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  • The Lady Anatomist: The Life and Work of Anna Morandi Manzolini
  • Anita Guerrini
Rebecca Messbarger, The Lady Anatomist: The Life and Work of Anna Morandi Manzolini (Chicago: University of Chicago Press, 2010). Pp. xiii + 234. $35.00.

This gorgeously illustrated book details the life and, particularly, the work of Anna Morandi Manzolini (1714–1774). Morandi, one of many makers of anatomical waxes in eighteenth-century Europe, distinguished herself in two ways: she [End Page 329] was not only an artist but an accomplished anatomist, as her exquisitely detailed waxes displayed; and she was a woman in a field dominated by men. Rebecca Messbarger gives adequate consideration to both these aspects, and moreover vividly portrays the scientific, political, and religious contexts of eighteenth-century Bologna, where Morandi spent her life.

While historical writing on eighteenth-century Italy has increased manyfold over the last two decades, it still lags far behind the historiography of Britain or France, and Messbarger’s work is therefore a welcome addition to our knowledge. She begins her story around 1700, when Bologna’s university, renowned throughout Europe during the Renaissance and the seventeenth century, had noticeably declined and with it the student population that helped to support the city financially as well as upholding its cultural eminence. Messbarger traces the impact of two Bolognese men, General Luigi Ferdinando Marsili and Cardinal Prospero Lambertini, who became Pope Benedict XIV in 1740. Marsili bypassed the university to found the Institute of Sciences in 1714, in which he united an Academy of Science with the existing Clementina Academy of Art (such a “General Academy” had been proposed to Louis XIV’s minister Colbert fifty years earlier, but was ultimately declined). Lambertini supported Marsili in his disputes with city fathers and used his considerable political power and patronage to promote the institute. Anatomy was of particular interest, and an anatomy museum was one of the centerpieces of the new institute.

This anatomy museum, composed of wax figures, epitomizes for Messbarger the tension between art and science that is at the heart of anatomical waxes. She contrasts the moralizing artistic works of Ercole Lelli, who dominated the museum, with the waxworks of Morandi and her husband Giovanni Manzolini, which were intended for medical instruction. She finds an additional parallel between the highly symbolic yearly “Carnival Dissection” and the private anatomy school Morandi and Manzolini ran for medical students. Yet waxworks could not avoid being works of art, both in an aesthetic sense and also in the sense that they were necessarily interpretations of the physical evidence of the dissected body. In her justifiable eagerness to see Morandi in her rightful place as a woman of science, Messbarger sometimes overemphasizes the distance between science and art.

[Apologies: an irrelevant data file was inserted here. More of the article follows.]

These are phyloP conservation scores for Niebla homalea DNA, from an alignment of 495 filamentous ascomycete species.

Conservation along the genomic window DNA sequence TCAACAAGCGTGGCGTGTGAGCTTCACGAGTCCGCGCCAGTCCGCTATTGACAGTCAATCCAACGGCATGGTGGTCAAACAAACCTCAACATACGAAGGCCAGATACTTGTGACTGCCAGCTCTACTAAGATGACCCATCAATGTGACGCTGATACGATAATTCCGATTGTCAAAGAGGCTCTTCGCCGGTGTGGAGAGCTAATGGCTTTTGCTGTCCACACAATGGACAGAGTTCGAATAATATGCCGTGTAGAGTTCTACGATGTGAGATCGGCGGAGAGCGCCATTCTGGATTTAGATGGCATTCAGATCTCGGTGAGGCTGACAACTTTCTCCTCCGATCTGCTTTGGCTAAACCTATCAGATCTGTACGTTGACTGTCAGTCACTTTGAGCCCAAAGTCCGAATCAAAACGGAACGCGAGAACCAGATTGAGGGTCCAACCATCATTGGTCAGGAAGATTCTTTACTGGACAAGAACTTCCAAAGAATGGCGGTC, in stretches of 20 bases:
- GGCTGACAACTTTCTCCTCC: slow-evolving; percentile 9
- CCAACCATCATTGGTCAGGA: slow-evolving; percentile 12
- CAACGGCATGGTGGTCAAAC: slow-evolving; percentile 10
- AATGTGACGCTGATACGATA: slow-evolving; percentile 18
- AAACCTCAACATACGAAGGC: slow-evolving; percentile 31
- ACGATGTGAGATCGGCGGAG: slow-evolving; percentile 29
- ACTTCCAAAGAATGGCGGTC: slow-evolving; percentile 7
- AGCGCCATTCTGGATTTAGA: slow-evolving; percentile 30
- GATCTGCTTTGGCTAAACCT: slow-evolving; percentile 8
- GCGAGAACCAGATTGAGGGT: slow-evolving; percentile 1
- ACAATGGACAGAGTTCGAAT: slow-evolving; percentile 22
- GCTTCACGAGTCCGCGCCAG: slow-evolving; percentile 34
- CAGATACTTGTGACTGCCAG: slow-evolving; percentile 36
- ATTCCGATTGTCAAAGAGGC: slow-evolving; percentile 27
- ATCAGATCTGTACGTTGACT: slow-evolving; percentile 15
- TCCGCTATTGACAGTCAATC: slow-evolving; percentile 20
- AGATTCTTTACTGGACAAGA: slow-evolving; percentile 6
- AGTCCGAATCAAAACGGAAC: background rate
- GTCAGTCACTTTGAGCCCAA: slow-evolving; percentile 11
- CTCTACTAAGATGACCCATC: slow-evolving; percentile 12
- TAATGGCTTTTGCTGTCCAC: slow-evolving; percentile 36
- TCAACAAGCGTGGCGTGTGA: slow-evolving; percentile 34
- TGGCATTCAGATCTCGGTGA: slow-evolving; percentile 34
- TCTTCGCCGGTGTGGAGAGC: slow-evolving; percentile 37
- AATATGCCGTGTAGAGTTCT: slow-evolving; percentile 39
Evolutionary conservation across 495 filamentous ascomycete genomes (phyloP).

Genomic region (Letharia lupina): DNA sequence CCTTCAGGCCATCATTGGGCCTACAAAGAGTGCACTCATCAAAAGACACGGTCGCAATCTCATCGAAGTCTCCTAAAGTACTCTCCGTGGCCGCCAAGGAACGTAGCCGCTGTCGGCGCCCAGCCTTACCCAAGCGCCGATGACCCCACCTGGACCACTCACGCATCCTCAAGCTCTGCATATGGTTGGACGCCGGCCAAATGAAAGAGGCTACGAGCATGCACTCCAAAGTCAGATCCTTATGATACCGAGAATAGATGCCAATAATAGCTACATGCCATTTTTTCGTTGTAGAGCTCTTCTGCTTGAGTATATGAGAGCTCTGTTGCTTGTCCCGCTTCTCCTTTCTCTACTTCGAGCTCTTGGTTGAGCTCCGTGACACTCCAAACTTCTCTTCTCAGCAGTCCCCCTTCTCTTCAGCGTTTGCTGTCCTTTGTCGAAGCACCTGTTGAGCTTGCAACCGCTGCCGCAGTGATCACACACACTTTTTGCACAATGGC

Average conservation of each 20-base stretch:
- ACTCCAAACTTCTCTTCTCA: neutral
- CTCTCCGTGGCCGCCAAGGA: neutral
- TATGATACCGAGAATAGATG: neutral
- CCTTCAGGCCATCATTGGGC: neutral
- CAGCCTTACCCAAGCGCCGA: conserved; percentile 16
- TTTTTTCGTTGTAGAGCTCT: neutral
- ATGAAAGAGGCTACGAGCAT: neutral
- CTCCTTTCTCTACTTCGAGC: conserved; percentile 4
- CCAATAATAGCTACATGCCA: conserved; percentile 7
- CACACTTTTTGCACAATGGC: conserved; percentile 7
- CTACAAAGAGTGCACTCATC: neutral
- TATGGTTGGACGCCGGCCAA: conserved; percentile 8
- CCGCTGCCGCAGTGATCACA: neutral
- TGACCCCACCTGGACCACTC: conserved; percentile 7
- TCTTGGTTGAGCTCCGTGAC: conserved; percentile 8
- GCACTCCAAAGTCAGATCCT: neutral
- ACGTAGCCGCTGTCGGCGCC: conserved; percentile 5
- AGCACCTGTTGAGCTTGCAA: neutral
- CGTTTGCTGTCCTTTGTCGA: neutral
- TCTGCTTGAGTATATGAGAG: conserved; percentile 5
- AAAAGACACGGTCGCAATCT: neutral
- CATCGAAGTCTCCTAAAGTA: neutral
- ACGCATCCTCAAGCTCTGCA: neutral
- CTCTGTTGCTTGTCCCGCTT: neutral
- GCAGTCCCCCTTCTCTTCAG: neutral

That Morandi was indeed a woman of science, one of a very small sorority in eighteenth-century Bologna, is without doubt after Messbarger’s thorough exposition. Although we know frustratingly little about Morandi’s background and education, Messbarger has scoured the available archival and published evidence to present a fully rounded portrait of a woman who was both learned and a skilled artisan. She makes particularly good use of Morandi’s detailed anatomical notebooks, which she correlates with the surviving waxes, reconstructing in riveting detail the processes and procedures of dissection and the reconstruction of the body in wax.

Morandi and Manzolini employed their waxes in their anatomical teaching. After Manzolini’s death in 1755, Morandi carried on their successful school and workshop alone. Messbarger offers a provocative and detailed account of Morandi’s famous life-size wax self-portrait, analyzing her multiple roles as anatomist, instructor, artisan, scholar, and, not least, as a woman. By portraying herself as a handsome and richly dressed woman, Morandi declared her social status and gender; by showing herself in the act of dissecting a human brain, she declared her intellectual and technical standing as very much the equal of her late spouse, whose portrait she also sculpted. In emphasizing Morandi as a professional, Messbarger tends to [End Page 330] gloss over what was after all a dual-career household with children; I would have liked to have read more about their domestic life and the household as laboratory...


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pp. 329-331
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